PHILADELPHIA -- Monsignor William Lynn entered a Philadelphia courtroom Monday as the only Roman Catholic Church official ever charged with endangering children by transferring priest-predators to unsuspecting U.S. parishes.
His two veteran criminal lawyers argue that Lynn was never legally responsible for any individual child.
But their hope of having the case dropped early on will have to wait, as procedural matters took up the hourlong court hearing. Lynn and his four co-defendants -- including a priest, an ex-priest and a former Catholic-school teacher charged with raping the same boy in the 1990s -- must instead return to court March 25.
Prosecutors who compiled a 124-page grand jury report challenge Lynn's demand for a preliminary hearing to show probable cause. They believe that the report contains all the evidence required. But Lynn's lawyers are pushing for the hearing.
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"We'd get to see evidence, of course. But, more importantly, what we'd get is an opportunity to find out what the commonwealth's theory is on our client endangering the welfare of a child. It's a stretch," lawyer Thomas Bergstrom said.
Bergstrom, a dean of Philadelphia's criminal defense bar, confirmed that the archdiocese is paying him and co-counsel Jeffrey M. Lindy in Lynn's case.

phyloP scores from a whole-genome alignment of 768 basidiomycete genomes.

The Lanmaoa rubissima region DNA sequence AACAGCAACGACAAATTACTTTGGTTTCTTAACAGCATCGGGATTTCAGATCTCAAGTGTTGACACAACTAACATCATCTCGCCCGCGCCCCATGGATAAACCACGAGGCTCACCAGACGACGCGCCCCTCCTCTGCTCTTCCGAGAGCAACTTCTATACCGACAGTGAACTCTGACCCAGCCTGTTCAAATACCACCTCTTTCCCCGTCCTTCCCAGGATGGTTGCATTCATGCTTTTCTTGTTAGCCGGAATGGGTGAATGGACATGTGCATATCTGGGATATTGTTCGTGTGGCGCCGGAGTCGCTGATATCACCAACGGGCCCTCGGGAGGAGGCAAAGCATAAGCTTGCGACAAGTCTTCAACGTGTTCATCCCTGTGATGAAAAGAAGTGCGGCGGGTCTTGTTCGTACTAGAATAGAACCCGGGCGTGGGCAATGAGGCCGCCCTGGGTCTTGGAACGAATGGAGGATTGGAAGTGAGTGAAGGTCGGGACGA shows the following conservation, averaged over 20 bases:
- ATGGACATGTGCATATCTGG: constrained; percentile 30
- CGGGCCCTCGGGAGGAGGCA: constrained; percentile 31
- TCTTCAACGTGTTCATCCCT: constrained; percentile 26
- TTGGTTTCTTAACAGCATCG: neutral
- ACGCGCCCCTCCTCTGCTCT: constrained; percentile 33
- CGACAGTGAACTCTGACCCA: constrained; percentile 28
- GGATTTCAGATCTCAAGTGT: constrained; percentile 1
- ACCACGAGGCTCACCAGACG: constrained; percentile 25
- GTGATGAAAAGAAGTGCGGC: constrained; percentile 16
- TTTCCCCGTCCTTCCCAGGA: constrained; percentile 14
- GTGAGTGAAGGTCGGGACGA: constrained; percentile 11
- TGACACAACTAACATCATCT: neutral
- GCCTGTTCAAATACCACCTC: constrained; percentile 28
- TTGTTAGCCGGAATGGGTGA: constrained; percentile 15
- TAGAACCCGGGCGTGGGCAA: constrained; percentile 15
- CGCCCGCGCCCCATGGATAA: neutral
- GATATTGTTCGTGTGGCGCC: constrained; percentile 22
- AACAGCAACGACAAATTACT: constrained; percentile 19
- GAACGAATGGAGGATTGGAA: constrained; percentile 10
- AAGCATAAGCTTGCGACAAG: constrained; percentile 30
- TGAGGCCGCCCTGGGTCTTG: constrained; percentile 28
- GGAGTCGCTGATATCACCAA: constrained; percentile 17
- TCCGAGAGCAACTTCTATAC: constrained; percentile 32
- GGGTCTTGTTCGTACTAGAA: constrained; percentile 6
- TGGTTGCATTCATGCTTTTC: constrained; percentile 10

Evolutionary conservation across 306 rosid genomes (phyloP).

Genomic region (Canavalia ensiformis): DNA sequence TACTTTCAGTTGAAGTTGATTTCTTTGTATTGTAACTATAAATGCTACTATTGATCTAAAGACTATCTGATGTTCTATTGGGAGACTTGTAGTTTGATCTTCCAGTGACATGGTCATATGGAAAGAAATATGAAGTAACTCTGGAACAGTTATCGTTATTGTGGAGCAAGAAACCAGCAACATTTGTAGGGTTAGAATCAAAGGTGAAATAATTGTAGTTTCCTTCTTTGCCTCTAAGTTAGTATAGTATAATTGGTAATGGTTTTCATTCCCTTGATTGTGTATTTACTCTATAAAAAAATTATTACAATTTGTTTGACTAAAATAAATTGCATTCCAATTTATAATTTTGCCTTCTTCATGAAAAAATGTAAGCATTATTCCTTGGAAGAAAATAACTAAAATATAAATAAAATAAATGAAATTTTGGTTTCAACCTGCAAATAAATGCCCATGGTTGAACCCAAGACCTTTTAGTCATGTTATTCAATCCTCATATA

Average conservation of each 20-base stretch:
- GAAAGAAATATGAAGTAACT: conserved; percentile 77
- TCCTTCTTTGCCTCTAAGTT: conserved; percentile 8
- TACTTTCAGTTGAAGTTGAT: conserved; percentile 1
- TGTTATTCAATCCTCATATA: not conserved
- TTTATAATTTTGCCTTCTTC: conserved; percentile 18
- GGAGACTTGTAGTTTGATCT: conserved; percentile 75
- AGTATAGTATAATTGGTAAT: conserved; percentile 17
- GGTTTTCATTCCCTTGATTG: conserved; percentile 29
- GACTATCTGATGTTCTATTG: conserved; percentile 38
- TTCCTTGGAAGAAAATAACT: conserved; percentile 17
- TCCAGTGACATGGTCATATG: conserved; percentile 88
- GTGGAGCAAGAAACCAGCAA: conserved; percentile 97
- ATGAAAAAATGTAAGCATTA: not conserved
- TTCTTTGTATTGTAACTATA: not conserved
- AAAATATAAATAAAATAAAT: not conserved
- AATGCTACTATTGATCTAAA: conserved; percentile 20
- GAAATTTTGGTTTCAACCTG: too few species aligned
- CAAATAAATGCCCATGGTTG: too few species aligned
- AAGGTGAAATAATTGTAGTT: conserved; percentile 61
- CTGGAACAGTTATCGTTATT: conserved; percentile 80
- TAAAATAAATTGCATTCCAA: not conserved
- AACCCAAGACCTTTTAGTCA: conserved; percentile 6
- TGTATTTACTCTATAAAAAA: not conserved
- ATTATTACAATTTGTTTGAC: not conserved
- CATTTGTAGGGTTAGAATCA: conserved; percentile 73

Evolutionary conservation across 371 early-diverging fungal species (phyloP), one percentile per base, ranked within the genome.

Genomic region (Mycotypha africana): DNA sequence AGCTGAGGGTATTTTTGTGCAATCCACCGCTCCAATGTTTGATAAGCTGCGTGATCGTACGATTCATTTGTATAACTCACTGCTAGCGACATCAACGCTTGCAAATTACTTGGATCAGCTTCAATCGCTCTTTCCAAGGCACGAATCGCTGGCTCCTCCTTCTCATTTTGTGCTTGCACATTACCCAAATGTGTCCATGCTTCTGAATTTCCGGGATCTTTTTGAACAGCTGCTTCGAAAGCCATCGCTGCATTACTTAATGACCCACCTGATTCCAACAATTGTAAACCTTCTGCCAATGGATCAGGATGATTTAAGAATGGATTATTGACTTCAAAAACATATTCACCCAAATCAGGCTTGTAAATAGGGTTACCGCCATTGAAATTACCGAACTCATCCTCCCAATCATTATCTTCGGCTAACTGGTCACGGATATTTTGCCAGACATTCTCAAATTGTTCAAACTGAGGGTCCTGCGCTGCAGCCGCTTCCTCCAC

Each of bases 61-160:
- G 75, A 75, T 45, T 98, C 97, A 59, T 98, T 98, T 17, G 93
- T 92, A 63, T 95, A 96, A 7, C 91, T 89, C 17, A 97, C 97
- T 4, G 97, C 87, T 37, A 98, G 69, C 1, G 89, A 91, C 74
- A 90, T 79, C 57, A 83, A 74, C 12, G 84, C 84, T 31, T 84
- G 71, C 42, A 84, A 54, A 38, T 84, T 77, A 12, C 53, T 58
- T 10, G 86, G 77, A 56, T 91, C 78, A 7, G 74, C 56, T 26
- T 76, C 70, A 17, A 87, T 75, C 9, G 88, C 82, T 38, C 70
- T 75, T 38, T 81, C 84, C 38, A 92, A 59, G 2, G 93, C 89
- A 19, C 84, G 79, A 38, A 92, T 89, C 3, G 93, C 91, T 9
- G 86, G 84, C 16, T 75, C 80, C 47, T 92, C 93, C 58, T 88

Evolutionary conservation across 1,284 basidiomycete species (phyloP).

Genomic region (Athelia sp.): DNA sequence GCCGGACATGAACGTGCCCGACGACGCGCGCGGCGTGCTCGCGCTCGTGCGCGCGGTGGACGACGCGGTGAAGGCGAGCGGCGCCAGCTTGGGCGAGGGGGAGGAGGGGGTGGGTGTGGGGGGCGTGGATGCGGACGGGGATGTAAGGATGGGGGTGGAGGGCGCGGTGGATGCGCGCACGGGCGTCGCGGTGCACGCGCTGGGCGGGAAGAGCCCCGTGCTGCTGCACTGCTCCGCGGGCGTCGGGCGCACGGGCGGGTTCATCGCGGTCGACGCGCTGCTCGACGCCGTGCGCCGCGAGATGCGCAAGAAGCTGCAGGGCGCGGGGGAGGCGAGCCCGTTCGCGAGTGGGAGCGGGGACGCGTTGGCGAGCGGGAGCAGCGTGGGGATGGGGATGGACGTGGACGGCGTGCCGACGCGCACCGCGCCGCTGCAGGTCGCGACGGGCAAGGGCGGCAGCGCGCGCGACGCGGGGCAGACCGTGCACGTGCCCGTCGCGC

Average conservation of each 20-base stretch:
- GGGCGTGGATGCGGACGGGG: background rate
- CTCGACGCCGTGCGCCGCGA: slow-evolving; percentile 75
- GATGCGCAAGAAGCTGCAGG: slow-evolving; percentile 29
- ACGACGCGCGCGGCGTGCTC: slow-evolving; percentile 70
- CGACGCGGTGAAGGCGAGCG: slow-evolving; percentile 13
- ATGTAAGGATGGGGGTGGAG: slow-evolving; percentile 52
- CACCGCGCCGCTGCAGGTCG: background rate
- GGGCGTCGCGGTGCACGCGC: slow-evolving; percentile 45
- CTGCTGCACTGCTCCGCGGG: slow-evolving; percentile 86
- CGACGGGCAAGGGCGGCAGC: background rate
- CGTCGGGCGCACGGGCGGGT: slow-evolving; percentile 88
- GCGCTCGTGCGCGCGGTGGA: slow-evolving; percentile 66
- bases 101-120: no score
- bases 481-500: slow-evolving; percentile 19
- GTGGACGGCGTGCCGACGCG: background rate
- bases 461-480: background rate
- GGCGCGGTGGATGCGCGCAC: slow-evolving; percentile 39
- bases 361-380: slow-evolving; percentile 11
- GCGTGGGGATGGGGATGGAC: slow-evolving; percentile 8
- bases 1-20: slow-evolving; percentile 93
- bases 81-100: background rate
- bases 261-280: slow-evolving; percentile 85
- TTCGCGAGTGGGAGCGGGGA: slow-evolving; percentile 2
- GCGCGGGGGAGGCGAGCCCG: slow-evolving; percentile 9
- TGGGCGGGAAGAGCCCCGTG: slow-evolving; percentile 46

Lynn, 60, was secretary for clergy from 1992 to 2004 under former Cardinal Anthony Bevilacqua. He has recently been pastor of St. Joseph, a large parish in the sprawling suburb of Downingtown.
"We love you! We love you!" a parishioner cried out to Lynn in the courtroom. She declined to give her name.
The grand jury investigated child sexual abuse that allegedly occurred from 1996 to 2000 and was reported within a newly expanded time limit for such victims in Pennsylvania to come forward.
Two priests -- 64-year-old Charles Engelhardt and 47-year-old James Brennan -- along with 68-year-old former priest Edward Avery and 48-year-old teacher Bernard Shero are charged with rape and related crimes.
Brennan's lawyer told the judge Monday that he hopes the archdiocese will also pay Brennan's legal bills if he is acquitted.